Tuesday, January 6, 2009

The Great Apple Challenge

Clementine loves apple pie and apple sauce, but she won't take a bite of a raw apple.

In winter when the available fruits dwindle to apples and oranges, it's hard to get fresh fruit into a kid who won't eat either.

I used to just hope that all the blackberries she ate over the summer would carry her over to the spring.

But this January, instead, I am taking on a challenge: to make those apples so attractive Clem just has to take a bite.

I was amazed that while making gratin Clementine at raw potatoes. So we are going to chop and cook a lot of apples. Eventually she'll have to take a bite of a raw one, right? If not, I plan on cooking the apples less and less.

We're going to construct a food bridge from apple pie to apples.

Susan B. Roberts, a Tufts University nutritionist...suggested a “rule of 15” — putting a food on the table at least 15 times to see if a child will accept it. Once a food is accepted, parents should use “food bridges,” finding similarly colored or flavored foods to expand the variety of foods a child will eat. If a child likes pumpkin pie, for instance, try mashed sweet potatoes and then mashed carrots. If a child loves corn, try mixing in a few peas or carrots. Even if a child picks them out, the exposure to the new food is what counts.

We did a little food bridging last night. Ev and Clem love chicken and dumplings, but Greta will only eat the chicken and maybe a couple carrot slices. Our "dumplings" are usually strips of flour tortilla. You can't beat 'em for easy.

But yesterday I thought we'd make real dumplings. Clementine and Greta helped. Clementine measured and mixed all the dry ingredients. And stirred in the cream.
Greta helped out with forming the dumplings.
And plopping them into the soup.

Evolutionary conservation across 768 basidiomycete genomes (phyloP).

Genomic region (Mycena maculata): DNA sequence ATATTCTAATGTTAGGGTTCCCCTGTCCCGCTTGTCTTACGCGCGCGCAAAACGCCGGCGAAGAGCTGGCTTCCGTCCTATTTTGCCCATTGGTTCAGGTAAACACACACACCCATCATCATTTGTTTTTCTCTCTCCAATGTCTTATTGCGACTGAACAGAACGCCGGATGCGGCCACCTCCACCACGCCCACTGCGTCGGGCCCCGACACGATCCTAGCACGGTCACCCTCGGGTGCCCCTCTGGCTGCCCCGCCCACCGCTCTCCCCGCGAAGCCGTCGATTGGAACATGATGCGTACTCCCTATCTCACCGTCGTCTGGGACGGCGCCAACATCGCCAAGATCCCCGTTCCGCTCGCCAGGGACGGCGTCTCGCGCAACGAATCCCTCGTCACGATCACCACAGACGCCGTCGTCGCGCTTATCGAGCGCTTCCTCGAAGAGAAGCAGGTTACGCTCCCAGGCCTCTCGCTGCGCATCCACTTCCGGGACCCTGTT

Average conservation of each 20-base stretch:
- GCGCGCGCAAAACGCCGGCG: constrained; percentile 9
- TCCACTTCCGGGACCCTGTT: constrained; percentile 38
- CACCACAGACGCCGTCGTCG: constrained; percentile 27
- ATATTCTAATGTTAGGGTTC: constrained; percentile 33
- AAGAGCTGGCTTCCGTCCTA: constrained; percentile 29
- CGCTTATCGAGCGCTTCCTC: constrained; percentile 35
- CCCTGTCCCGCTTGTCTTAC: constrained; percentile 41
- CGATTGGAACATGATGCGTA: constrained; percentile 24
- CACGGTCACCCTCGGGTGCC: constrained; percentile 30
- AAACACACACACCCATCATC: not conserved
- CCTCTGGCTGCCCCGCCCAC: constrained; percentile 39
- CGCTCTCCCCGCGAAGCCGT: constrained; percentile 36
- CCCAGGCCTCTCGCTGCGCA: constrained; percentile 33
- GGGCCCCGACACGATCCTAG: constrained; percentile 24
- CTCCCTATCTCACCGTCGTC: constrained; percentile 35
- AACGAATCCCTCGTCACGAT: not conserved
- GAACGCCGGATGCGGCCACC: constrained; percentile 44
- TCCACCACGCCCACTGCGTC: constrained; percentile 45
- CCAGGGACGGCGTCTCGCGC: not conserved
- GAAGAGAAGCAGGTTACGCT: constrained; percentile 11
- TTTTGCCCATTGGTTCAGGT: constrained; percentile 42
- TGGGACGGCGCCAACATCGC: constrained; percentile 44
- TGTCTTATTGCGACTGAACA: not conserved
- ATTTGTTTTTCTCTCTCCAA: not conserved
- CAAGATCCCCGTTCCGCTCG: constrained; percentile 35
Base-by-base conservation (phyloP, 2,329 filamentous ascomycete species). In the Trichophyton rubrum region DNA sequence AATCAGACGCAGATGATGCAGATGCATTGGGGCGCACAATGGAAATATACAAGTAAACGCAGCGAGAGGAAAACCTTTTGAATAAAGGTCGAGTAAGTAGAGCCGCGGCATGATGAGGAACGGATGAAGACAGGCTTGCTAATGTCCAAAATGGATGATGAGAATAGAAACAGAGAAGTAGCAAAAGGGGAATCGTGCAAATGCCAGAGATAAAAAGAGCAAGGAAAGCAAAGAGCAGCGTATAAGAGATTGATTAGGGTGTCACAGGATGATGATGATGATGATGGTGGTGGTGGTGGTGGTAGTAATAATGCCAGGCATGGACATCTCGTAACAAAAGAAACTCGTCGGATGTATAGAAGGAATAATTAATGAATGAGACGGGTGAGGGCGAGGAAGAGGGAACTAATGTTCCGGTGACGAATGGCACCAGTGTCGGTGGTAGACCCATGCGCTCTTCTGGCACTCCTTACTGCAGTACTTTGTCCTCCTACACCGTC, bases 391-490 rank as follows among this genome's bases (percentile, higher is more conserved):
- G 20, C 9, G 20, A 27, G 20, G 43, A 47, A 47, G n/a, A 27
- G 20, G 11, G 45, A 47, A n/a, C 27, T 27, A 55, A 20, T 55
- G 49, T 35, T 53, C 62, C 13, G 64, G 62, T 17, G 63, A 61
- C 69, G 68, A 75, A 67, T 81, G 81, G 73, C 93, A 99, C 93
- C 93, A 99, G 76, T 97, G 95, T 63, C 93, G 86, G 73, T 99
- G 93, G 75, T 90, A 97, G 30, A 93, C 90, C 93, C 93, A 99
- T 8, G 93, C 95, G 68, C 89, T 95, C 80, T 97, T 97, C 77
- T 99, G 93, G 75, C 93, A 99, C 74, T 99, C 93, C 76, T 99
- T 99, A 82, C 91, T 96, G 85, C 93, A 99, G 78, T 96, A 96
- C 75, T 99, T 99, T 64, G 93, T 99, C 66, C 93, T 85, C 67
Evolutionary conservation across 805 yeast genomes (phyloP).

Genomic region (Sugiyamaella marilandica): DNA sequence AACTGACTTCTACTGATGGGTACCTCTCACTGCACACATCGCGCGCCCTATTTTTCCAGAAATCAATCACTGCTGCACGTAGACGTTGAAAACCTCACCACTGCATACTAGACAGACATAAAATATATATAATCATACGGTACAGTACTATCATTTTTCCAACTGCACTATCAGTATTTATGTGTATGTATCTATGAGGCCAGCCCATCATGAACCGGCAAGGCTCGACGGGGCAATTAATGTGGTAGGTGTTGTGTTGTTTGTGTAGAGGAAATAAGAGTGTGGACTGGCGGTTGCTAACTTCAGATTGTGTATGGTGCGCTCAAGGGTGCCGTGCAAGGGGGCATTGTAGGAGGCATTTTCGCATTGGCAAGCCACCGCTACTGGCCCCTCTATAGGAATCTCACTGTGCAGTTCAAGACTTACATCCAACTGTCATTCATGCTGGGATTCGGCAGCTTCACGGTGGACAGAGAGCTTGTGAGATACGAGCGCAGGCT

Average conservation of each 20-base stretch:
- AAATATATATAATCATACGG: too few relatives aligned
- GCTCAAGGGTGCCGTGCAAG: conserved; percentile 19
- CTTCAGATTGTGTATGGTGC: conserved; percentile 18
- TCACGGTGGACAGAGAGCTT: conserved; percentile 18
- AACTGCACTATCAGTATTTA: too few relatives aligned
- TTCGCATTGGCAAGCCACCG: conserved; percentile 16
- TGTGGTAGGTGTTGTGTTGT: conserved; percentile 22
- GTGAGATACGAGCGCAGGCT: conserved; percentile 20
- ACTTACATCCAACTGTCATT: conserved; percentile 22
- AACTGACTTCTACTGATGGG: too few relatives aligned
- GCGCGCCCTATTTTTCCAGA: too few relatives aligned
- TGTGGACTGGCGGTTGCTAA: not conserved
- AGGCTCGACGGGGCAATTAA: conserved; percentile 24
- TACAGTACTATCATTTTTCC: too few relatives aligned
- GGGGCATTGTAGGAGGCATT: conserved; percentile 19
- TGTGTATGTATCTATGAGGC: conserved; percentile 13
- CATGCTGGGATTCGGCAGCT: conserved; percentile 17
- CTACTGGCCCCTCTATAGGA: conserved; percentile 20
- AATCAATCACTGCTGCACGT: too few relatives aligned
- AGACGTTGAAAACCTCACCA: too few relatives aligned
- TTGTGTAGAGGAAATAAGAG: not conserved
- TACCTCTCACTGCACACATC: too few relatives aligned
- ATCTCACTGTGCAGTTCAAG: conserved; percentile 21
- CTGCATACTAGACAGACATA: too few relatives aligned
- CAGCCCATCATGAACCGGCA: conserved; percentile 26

I am sure the thick, almost oatmeal-like consistency of the soup after the dumplings went in would have provoked horror had they not made the dumplings themselves. As it was, Clem ate it and Greta...well...Greta fished out some chicken and carrots as usual.

I guess bridges aren't built in a day.

Anyone have any apple recipes or apple book recommendations to share?


gina said...

Have you made your own applesauce yet? Super easy- or baked apples.

dish56 said...

Dumplings! We make soup all the time in winter, but we haven't made dumplings in ages.

One of the first recipes I ever baked with regularity was the Apple Crumble Pizza Pie which I learned in my 7th grade home ec class. (Taught by a man--how cool is that?) I don't have the recipe anymore, but it was basically a big flat apple pie baked in a pizza pan, with crumble topping. Just a random apple recipe recollection...

I love Alice Waters' books: Chez Panisse Vegetables and Chez Panisse Fruits when I'm looking for a recipe for a particular fruit or veggie.

Susan said...

Great ideas--we just made applesauce. Look for a post tomorrow...:) I think Clem would love the idea of an apple crumble pizza pie. Did it have a bottom crust, or just the crumble top? And I love Chez Panisse Vegetables, but don't have CP Fruit. I put a link at the top of the blog to Chez Panisse Fruit on Amazon and I am doing battle once again with my nemesis that ole one click button.

AM said...

The food bridge is an awesome idea. In addition, what about a "horizontal" approach - with pears?

AM said...

When you say "dumpling," does that mean they are filled with meat, like a won ton?

Susan said...

If you click on the photo of the recipe it will take you to the recipe on epicurious. I found this definition from Wikipedia entertaining. A dumpling is basically anything you want it to be:

Dumplings, as defined in a standard English dictionary, fall in two main categories: these are either "piece[s] of dough, sometimes filled, that are cooked in liquid such as water or soup" or alternatively "sweetened dough wrapped around fruit, such as an apple, baked and served as a dessert."[1] More generally, dumplings may be any of a wide variety of dishes, both sweet and savoury, that are not necessarily dough-based. There are varieties of dumplings made from bread, potatoes, or matzoh meal, with or without filling. Dumplings are made from balls of dough, crumbled bread, or mashed potatoes. Alternatively, they may be fashioned as small parcels of food encased in dough, batter, pastry, or even edible leaves. Once the filling is put inside the ball or is encased in a pocket, dumplings usually undergo further treatment by boiling, steaming, simmering, frying, or baking. Before the discovery of the New World dumplings did not contain potatoes, but instead were typically made with meat, fish, or sweets.